Tymoteusz Onyszkiewicz claimed that the most important artefacts from the Fuck 89 Collection are photographs of youth demonstrations from 1988 and 1989. He argued that mass demonstrations that occurred one after another in two-three weeks period were essential for the anarchist movement in the late 1980s. Anarchists, socialists, punks, Rastafarians, pacifists, ecologists, and other alternative youth groups used to regularly gather together in the streets of Warsaw to manifest their disagreement with the state policy and socio-economic situation in Poland. What they showed was also the solidarity among different groups of young people, when the whole movement fought for rights of small parts of itself. Exemplification of this united fight of the youth opposition is given by unique photography which captured one of the demonstrations demanding the legalization of Independent Students’ Union (ISU) in 1988. The photo shows a mob of people with flags and banners of ISU as well as anarchistic, marching through Krakowskie Przedmieście street nearby university’s gate, in spite of ideological differences between liberal-democratic ISU and radical anarchists and socialists. The author of the picture is unknown, but the message about the solidarity of rebellious youth movement is very clear.
- Kraków, Poland
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In 1968, Zaborskaitė finished and published her book about the life and work of the Lithuanian poet Maironis. She presented it for her doctorate. During her speech, she acknowledged that the idea to write a book had come to her in the 1950s, and the book was written in 1958-1961 (see Stonytė V., Ir aš ją pažinojau...Atsiminimai apie Vandą Zaborskaitę [I Used to Know Her. Memories of Vanda Zaborskaitė], 2016, Vilnius: Lietuvos rašytojų sąjungos leidykla, p. 503). Nevertheless, due to the political situation and the regime's attitudes towards the Department of Lithuanian Language and Literature at Vilnius University, Zaborskaitė not only could not publish her book on Maironis, but was also dismissed from her position as lecturer (in 1961).
The poem “Poslední růže” (“The Last Rose”) from the collection Dům Strach (House of Fear) was written by Jan Zahradníček during his time in Pankrác Prison in the early 1950s. The manuscript of this poem was hidden by Václav Sisel , a guard and technical chief in the Pankrác Prison print shop. This manuscript finally became part of the Jan Zahradníček Collection at the Museum of Czech Literature in 1968. The poem depicts a real event: Václav Sisel, in accordance with Jan Zahradníčekʼs request, gave a rose from the prison garden to Antonín Ludvík Stříž, the canon of the Royal Collegiate Chapter of St. Peter and Paul at Vyšehrad. The rose, which grew and bloomed before prisonersʼ eyes, was then put on the main altar of the Vyšehrad cathedral.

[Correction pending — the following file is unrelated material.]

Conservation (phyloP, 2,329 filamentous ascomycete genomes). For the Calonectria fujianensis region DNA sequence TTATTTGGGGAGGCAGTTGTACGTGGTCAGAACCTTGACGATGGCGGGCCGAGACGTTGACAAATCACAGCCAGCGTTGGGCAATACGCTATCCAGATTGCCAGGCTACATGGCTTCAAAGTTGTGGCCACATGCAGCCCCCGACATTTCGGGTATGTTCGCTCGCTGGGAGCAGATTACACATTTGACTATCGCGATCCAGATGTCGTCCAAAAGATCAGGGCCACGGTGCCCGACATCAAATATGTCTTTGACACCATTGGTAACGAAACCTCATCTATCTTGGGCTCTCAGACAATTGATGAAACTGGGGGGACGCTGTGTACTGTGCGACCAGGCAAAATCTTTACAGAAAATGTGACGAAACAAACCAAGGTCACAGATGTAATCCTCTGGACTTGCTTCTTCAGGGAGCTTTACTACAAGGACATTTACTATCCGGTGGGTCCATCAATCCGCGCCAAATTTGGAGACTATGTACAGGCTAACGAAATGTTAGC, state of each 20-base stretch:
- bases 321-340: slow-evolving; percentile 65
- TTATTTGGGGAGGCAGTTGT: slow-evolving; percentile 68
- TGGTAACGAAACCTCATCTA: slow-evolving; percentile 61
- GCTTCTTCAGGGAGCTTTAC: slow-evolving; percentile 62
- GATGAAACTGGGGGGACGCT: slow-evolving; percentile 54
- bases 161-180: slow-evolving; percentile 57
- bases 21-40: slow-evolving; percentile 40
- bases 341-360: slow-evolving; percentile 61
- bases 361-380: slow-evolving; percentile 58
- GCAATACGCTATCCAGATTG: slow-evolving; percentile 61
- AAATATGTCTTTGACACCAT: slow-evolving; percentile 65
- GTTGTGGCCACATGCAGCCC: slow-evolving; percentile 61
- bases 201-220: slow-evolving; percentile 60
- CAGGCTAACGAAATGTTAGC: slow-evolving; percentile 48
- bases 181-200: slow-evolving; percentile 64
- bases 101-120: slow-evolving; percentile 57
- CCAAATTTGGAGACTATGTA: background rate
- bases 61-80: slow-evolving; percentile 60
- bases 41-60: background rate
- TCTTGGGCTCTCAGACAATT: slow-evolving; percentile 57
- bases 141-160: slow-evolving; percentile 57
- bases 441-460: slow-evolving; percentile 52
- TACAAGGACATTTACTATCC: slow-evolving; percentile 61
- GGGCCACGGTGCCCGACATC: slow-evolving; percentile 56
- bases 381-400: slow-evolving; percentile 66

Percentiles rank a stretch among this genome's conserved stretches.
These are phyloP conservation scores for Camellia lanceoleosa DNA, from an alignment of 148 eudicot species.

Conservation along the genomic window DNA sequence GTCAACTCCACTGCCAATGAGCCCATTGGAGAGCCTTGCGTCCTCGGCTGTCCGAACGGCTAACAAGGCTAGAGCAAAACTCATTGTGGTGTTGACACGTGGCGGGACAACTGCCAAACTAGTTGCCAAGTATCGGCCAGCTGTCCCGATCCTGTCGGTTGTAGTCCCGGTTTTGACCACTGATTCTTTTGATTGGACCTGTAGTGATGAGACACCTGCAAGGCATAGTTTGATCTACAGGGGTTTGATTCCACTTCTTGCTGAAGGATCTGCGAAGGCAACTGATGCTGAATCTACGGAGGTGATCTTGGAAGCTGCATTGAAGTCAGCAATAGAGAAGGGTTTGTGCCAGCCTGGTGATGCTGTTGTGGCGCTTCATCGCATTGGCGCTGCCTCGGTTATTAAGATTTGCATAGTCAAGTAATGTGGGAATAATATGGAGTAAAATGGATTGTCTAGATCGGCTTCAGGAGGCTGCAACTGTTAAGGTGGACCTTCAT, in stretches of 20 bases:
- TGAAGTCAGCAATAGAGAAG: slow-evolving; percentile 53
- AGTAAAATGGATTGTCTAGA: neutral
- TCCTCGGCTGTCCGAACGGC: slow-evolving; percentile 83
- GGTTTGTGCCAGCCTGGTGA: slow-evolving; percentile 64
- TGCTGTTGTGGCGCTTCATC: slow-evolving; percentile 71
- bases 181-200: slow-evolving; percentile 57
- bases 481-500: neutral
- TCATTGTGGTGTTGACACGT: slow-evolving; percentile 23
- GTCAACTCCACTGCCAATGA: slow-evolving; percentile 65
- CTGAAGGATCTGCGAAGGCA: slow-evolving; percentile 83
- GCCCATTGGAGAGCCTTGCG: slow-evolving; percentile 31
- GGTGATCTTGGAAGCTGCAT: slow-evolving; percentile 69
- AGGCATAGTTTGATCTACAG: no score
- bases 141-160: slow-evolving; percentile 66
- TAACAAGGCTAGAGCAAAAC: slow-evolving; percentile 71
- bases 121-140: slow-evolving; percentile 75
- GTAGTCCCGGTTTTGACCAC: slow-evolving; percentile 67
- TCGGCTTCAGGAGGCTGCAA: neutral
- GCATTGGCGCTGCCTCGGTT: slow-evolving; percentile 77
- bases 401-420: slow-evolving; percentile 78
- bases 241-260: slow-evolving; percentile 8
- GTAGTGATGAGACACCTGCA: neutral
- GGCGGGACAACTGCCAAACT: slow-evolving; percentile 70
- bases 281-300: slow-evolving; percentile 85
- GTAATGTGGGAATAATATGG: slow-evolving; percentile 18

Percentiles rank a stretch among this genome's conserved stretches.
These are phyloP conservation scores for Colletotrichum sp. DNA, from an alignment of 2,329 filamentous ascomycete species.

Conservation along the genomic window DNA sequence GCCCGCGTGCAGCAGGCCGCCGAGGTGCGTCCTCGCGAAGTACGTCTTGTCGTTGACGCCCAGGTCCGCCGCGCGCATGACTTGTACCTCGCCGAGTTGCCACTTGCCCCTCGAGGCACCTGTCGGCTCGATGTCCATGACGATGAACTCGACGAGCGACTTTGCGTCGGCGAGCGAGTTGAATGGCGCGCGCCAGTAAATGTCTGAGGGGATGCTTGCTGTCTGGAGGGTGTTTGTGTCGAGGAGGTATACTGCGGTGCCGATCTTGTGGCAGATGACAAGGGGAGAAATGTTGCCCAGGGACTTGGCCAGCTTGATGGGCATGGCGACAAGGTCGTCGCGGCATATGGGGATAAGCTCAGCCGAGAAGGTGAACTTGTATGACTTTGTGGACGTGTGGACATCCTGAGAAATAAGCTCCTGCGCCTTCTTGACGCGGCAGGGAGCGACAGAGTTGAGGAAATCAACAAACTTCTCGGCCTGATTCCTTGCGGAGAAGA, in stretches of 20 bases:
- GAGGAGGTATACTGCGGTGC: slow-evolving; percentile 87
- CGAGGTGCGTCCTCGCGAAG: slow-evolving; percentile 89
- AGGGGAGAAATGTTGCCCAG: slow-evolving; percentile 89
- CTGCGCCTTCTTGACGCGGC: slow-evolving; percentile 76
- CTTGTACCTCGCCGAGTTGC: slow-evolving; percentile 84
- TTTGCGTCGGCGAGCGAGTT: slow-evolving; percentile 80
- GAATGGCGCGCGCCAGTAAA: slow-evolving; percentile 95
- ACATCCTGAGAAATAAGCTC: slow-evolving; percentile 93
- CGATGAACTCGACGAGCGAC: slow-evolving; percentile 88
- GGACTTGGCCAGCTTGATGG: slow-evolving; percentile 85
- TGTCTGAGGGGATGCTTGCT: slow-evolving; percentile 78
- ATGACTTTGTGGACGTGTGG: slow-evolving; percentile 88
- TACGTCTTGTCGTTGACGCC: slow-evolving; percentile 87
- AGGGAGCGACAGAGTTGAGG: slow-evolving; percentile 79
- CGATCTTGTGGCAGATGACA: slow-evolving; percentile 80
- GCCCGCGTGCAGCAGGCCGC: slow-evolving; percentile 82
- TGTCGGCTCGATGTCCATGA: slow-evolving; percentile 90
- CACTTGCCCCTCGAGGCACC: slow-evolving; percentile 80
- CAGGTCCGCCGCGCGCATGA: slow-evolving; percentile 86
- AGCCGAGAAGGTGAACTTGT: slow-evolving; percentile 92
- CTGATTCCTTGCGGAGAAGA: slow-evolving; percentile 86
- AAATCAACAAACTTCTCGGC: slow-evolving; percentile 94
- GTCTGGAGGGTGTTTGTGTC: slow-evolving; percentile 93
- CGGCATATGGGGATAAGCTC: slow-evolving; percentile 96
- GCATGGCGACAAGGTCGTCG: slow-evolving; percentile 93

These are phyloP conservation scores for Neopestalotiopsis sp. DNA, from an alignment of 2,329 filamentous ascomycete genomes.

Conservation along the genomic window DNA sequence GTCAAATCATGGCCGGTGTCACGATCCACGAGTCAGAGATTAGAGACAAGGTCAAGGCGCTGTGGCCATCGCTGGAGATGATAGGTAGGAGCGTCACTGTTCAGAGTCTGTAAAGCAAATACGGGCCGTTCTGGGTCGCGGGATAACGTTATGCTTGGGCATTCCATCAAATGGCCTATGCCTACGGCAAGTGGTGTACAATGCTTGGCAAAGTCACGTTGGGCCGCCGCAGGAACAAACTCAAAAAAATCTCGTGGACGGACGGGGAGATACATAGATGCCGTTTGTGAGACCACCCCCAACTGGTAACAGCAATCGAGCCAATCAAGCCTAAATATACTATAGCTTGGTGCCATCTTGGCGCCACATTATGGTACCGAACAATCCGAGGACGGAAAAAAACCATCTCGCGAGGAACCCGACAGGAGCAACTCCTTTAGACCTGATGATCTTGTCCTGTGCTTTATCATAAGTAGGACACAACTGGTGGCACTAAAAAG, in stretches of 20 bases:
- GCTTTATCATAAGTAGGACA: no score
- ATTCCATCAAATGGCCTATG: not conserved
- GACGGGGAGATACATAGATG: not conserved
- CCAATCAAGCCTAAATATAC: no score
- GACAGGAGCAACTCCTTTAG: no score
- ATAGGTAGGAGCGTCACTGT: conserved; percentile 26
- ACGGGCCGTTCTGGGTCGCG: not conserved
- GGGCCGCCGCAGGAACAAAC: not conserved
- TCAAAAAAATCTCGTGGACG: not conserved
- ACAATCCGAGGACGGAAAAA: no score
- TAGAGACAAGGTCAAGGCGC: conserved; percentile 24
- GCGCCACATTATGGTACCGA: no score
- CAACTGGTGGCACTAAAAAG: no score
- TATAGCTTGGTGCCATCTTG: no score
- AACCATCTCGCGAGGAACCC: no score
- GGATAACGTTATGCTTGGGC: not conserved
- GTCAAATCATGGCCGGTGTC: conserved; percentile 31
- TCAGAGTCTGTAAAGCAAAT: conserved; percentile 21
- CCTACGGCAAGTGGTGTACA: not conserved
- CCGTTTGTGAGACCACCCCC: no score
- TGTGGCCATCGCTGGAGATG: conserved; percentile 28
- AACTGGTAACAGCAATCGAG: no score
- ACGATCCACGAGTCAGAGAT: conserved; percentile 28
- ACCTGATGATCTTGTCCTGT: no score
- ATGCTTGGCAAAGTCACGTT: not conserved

- Strahovské nádvoří 1, 118 38 Praha 1 - Hradčany, Czech Republic
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“The Book of Mařenice” (Mařenická kniha) was published as a samizdat in 1977. It includes texts by Pavel Zajíček, Czech poet, musician, artist and leading figure of the Czech underground. These texts (diary notes, personal comments, reflexions, poetry, lyrics) were written in the first half of the 1970s, during Zajíček’s stay in the village of Mařenice in Northern Bohemia. Only one copy of “The Book of Mařenice” was published. This unique exemplar with its original visual concept is currently part of the Libri Prohibiti collection.
In the view of historian Myroslava Mudrak, “Tabirne” (Billiards) is “an exercise in ironic expression.” “Through pastel tones (usually employed by the symbolists who would describe ethereal themes, suspended dream-like situations, somewhat out of touch with the concrete vividness of reality, where saturated primaries and secondary hues would be used), which tend to create a mood of warmth and intimacy, we have the epitome of the grotesque and decadent (another feature of symbolist art). Typical of this approach is the existential moment—the questioning of “who am I?” “where am I going?” “what’s next for me?” “how did I get here?" Not only are the incarcerated (in the background) facing the agony of this questioning, but even the Cheka members are put in a situation, which is somewhat out of character with their role. In a brief, relaxational moment, they seem to let down their guard to feel the weight of their charge lifted momentarily, yet at the same time, still carrying on, making the viewer aware of the horrible and deadly nature of that charge, visible at the end of their sticks.“